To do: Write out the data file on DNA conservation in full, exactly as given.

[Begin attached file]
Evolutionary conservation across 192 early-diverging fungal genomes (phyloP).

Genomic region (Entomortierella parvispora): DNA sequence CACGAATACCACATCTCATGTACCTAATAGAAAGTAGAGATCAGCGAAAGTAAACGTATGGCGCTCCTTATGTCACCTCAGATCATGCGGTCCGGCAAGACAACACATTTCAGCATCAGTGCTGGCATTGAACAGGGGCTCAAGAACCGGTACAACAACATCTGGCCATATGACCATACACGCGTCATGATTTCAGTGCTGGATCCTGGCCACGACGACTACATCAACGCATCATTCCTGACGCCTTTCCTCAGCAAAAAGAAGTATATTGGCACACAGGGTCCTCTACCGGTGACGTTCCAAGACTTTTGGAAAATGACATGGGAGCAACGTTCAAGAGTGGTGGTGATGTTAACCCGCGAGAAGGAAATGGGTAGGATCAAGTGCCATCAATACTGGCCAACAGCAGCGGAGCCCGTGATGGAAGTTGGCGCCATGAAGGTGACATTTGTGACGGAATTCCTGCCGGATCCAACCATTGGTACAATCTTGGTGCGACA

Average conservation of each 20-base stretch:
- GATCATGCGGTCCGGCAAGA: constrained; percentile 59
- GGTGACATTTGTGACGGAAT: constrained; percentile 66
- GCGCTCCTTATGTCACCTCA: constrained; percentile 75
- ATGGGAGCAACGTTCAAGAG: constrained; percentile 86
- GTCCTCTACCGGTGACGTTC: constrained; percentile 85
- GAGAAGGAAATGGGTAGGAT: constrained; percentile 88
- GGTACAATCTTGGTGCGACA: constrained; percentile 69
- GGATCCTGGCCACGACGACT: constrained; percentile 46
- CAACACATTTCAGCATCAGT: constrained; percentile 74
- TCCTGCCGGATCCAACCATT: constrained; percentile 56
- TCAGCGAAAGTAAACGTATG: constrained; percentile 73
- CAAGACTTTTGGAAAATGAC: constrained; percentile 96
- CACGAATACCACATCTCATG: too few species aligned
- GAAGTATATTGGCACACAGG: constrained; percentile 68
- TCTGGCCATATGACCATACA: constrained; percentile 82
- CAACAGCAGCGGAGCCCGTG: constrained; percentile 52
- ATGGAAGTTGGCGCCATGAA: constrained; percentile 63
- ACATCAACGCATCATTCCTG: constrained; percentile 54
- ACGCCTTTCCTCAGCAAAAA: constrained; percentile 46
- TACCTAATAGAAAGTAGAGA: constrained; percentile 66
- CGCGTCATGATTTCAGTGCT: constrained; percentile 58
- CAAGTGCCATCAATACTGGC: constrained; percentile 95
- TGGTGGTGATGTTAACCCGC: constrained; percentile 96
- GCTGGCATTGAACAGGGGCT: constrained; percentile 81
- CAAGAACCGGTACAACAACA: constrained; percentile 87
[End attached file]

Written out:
Evolutionary conservation across 192 early-diverging fungal genomes (phyloP).

Genomic region (Entomortierella parvispora): DNA sequence CACGAATACCACATCTCATGTACCTAATAGAAAGTAGAGATCAGCGAAAGTAAACGTATGGCGCTCCTTATGTCACCTCAGATCATGCGGTCCGGCAAGACAACACATTTCAGCATCAGTGCTGGCATTGAACAGGGGCTCAAGAACCGGTACAACAACATCTGGCCATATGACCATACACGCGTCATGATTTCAGTGCTGGATCCTGGCCACGACGACTACATCAACGCATCATTCCTGACGCCTTTCCTCAGCAAAAAGAAGTATATTGGCACACAGGGTCCTCTACCGGTGACGTTCCAAGACTTTTGGAAAATGACATGGGAGCAACGTTCAAGAGTGGTGGTGATGTTAACCCGCGAGAAGGAAATGGGTAGGATCAAGTGCCATCAATACTGGCCAACAGCAGCGGAGCCCGTGATGGAAGTTGGCGCCATGAAGGTGACATTTGTGACGGAATTCCTGCCGGATCCAACCATTGGTACAATCTTGGTGCGACA

Average conservation of each 20-base stretch:
- GATCATGCGGTCCGGCAAGA: constrained; percentile 59
- GGTGACATTTGTGACGGAAT: constrained; percentile 66
- GCGCTCCTTATGTCACCTCA: constrained; percentile 75
- ATGGGAGCAACGTTCAAGAG: constrained; percentile 86
- GTCCTCTACCGGTGACGTTC: constrained; percentile 85
- GAGAAGGAAATGGGTAGGAT: constrained; percentile 88
- GGTACAATCTTGGTGCGACA: constrained; percentile 69
- GGATCCTGGCCACGACGACT: constrained; percentile 46
- CAACACATTTCAGCATCAGT: constrained; percentile 74
- TCCTGCCGGATCCAACCATT: constrained; percentile 56
- TCAGCGAAAGTAAACGTATG: constrained; percentile 73
- CAAGACTTTTGGAAAATGAC: constrained; percentile 96
- CACGAATACCACATCTCATG: too few species aligned
- GAAGTATATTGGCACACAGG: constrained; percentile 68
- TCTGGCCATATGACCATACA: constrained; percentile 82
- CAACAGCAGCGGAGCCCGTG: constrained; percentile 52
- ATGGAAGTTGGCGCCATGAA: constrained; percentile 63
- ACATCAACGCATCATTCCTG: constrained; percentile 54
- ACGCCTTTCCTCAGCAAAAA: constrained; percentile 46
- TACCTAATAGAAAGTAGAGA: constrained; percentile 66
- CGCGTCATGATTTCAGTGCT: constrained; percentile 58
- CAAGTGCCATCAATACTGGC: constrained; percentile 95
- TGGTGGTGATGTTAACCCGC: constrained; percentile 96
- GCTGGCATTGAACAGGGGCT: constrained; percentile 81
- CAAGAACCGGTACAACAACA: constrained; percentile 87